Stay Sharp, Stay Right: Camping and Survival Knives
Camping is all about living it up, out in the wilderness. But the conveniences of modernity don’t belong in the great outdoors, and if you do have to go camping, you have to survive – and if you have to spend a night with Mother Nature, you will need the right camping and survival knives.
Camping and survival knives come in different shapes and sizes, and are made for different purposes. Large scale blades such as machetes or axes are useful for chopping wood. Smaller blades are useful in most other tasks.
The Swiss Army knife is the most common and most useful camping and survival knife. A typical Swiss Army knife will contain a sharp blade, can opener, bottle opener, tweezers, and awl. Take this knife on any camping trip, but clean and oil it regularly. Swiss Army Knives can corrode and dull due to dirt and grime.
The camping and survival pocket knife is good for urban use, such as in etching soft surfaces, slicing fruit, and picking out dirt from hard to reach corners. In camping, a pocket knife can be good for light field work if you have to cut off twig or shrub samples for your collection, sift through dead leaves to get to a specimen, skin a rabbit, or gut a fish. The camping and survival pocket knife is also useful for first aid.
This camping and survival knife blade can be hidden within the handle, making it a culinary, camping, and defensive weapon. Be careful with handling such blades, and keep them out of reach of children. If you use such camping and survival knives regularly, be sure to sharpen them, as pocket knives are generally not made of high grade steel. You will never know if you need them; and if you do, they should be ready for use.
The camping and survival hunting knife, or Bowie knife, is suitable for light to heavy field work. Because bowie knives are made of higher grade metal, they do not corrode, chip, or blunt easily, and they can be used for a wider range of needs. Bowie knives come in handy when digging through dirt, cutting through larger twigs or small branches, or slicing heavier materials such as animal meat.
The camping and survival Bowie knife usually has a fixed blade. In some varieties, the knife sheath or handle will contain gadgets such as screws or tweezers, much in the fashion of a Swiss Army knife.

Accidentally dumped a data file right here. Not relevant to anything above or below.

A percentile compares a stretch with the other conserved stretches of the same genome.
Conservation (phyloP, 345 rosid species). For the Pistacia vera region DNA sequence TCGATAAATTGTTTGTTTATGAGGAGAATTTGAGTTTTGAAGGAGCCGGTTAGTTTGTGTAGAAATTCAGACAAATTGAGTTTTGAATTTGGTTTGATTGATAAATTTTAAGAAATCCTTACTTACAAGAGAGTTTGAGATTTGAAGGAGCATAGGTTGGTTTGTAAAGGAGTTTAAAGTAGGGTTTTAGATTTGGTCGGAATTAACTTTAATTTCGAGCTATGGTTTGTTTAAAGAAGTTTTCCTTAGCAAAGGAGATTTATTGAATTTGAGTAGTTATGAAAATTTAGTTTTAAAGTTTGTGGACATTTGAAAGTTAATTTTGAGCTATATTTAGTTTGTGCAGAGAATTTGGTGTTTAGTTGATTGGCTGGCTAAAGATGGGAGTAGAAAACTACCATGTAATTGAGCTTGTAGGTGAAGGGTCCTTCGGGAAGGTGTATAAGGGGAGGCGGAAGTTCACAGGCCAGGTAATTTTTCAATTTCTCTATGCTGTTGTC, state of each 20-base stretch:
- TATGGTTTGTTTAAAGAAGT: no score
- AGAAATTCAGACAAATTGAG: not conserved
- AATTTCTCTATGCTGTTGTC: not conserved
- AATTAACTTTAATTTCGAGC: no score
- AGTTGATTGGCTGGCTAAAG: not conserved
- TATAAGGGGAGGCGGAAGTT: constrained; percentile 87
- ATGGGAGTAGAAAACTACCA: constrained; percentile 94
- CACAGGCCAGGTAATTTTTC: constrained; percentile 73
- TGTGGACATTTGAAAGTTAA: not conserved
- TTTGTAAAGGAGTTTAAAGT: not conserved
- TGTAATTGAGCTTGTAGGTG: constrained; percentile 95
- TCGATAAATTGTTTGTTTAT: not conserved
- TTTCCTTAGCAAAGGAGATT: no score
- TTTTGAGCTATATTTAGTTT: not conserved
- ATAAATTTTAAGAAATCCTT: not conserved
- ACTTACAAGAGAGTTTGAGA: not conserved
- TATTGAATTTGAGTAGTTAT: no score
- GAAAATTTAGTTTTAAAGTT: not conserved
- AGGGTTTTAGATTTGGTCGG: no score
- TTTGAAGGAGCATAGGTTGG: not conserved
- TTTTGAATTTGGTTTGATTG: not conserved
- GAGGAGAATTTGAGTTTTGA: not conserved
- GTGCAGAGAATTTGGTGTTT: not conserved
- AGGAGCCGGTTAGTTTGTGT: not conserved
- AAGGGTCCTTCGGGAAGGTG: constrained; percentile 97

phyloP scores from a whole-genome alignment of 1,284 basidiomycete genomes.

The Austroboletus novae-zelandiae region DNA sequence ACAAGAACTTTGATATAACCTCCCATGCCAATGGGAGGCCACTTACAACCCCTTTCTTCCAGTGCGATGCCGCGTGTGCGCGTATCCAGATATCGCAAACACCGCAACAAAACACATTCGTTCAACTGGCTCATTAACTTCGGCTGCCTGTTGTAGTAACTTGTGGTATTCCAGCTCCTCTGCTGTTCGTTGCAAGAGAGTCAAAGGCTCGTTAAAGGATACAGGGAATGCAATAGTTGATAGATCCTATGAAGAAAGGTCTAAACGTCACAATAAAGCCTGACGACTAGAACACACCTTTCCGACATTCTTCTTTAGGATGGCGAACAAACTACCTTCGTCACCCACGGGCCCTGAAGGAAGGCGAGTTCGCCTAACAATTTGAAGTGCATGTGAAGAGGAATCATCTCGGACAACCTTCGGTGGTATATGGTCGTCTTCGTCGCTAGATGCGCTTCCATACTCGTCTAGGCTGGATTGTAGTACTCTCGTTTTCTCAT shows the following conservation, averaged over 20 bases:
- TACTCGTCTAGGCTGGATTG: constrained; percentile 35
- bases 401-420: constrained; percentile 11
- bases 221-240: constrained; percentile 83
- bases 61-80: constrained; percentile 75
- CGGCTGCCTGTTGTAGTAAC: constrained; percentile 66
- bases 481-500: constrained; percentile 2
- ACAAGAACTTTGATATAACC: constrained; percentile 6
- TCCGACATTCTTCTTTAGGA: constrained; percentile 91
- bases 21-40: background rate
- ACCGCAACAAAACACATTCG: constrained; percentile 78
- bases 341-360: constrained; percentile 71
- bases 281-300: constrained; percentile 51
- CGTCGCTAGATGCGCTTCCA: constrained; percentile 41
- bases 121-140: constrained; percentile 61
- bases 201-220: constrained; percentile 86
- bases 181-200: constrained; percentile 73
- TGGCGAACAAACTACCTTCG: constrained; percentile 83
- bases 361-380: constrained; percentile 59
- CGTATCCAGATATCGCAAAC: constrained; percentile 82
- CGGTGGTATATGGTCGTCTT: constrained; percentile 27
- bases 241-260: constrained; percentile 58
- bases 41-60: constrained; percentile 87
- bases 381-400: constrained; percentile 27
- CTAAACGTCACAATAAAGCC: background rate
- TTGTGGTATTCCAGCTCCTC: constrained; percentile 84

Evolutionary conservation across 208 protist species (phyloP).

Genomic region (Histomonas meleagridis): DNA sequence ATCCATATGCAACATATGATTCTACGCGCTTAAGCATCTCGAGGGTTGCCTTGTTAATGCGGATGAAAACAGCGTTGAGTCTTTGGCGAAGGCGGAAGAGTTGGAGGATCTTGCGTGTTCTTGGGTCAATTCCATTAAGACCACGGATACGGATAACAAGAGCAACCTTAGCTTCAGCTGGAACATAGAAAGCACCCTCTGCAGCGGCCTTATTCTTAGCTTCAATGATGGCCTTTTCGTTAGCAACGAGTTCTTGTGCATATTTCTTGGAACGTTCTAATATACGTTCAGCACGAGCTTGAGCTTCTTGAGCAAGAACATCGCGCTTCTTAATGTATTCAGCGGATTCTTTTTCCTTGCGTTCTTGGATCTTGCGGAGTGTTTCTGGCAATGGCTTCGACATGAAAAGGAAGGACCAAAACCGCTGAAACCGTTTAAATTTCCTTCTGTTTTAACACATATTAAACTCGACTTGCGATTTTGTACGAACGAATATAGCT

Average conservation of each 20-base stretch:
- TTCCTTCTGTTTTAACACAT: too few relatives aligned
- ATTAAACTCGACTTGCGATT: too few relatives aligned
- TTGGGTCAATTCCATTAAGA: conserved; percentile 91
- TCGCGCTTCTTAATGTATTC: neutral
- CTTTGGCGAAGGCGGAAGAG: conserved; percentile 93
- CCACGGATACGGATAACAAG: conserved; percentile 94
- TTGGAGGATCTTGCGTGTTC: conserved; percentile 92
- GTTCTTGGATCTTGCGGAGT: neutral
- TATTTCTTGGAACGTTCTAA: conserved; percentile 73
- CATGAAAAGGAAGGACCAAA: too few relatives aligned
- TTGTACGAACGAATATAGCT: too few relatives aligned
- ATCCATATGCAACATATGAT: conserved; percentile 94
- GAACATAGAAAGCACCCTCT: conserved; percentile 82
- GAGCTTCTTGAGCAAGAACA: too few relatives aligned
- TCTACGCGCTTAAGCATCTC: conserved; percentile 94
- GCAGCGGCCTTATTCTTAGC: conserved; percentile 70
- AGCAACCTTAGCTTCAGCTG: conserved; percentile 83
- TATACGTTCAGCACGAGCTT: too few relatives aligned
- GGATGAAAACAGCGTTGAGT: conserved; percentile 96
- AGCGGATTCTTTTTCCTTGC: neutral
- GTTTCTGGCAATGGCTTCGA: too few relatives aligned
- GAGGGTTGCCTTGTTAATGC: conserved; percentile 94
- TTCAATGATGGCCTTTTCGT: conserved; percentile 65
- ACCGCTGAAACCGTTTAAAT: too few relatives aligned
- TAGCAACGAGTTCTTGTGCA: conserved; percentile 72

The military or tactical knife is considered a suitable camping and survival knife, especially for wilderness areas where the environment and weather are harsher. Such knives are made of high grade metal, and may appear dull. Some models even have a knife sharpener within the sheath, so that the blade always comes out keen.
Although very useful for large scale, heavy field work, such camping and survival knives should never be used when children are around. They should also be kept clean regularly, so wash dirty knives after using them on meat or soil.
They may not be considered camping and survival knives, but vintage knives can still prove to be of some use during camping. Although they are functional, these knives are not used in field work, in order to keep the knife’s condition and value. Since vintage and collector’s knives are much prized, they have a deliberately dulled edge, and are sometimes suitable only for display.
Some vintage and commemorative knives will usually contain impressions on the blade, sheath, or handle, and can prove to be a good conversation piece while happy campers are seated around the camp fire. Knives are indeed good for camping and survival – and what better way to survive the evening than with a conversation over the history and intricacies of a vintage camping and survival knife?
When purchasing camping and survival knives, think of what you intend to use them for before you splurge. Some knives are made of better quality metal than other. Yet others have a special ergonomic handle, or may be fashioned especially for left-handed users.
Most knives can be very expensive, but are worth their investment in the long run – and can ensure that your camping trip will be one that you will enjoy and live to remember.
Being a hunter myself for more than a decade, i have to say this is a great post.Those knifes you mention are top class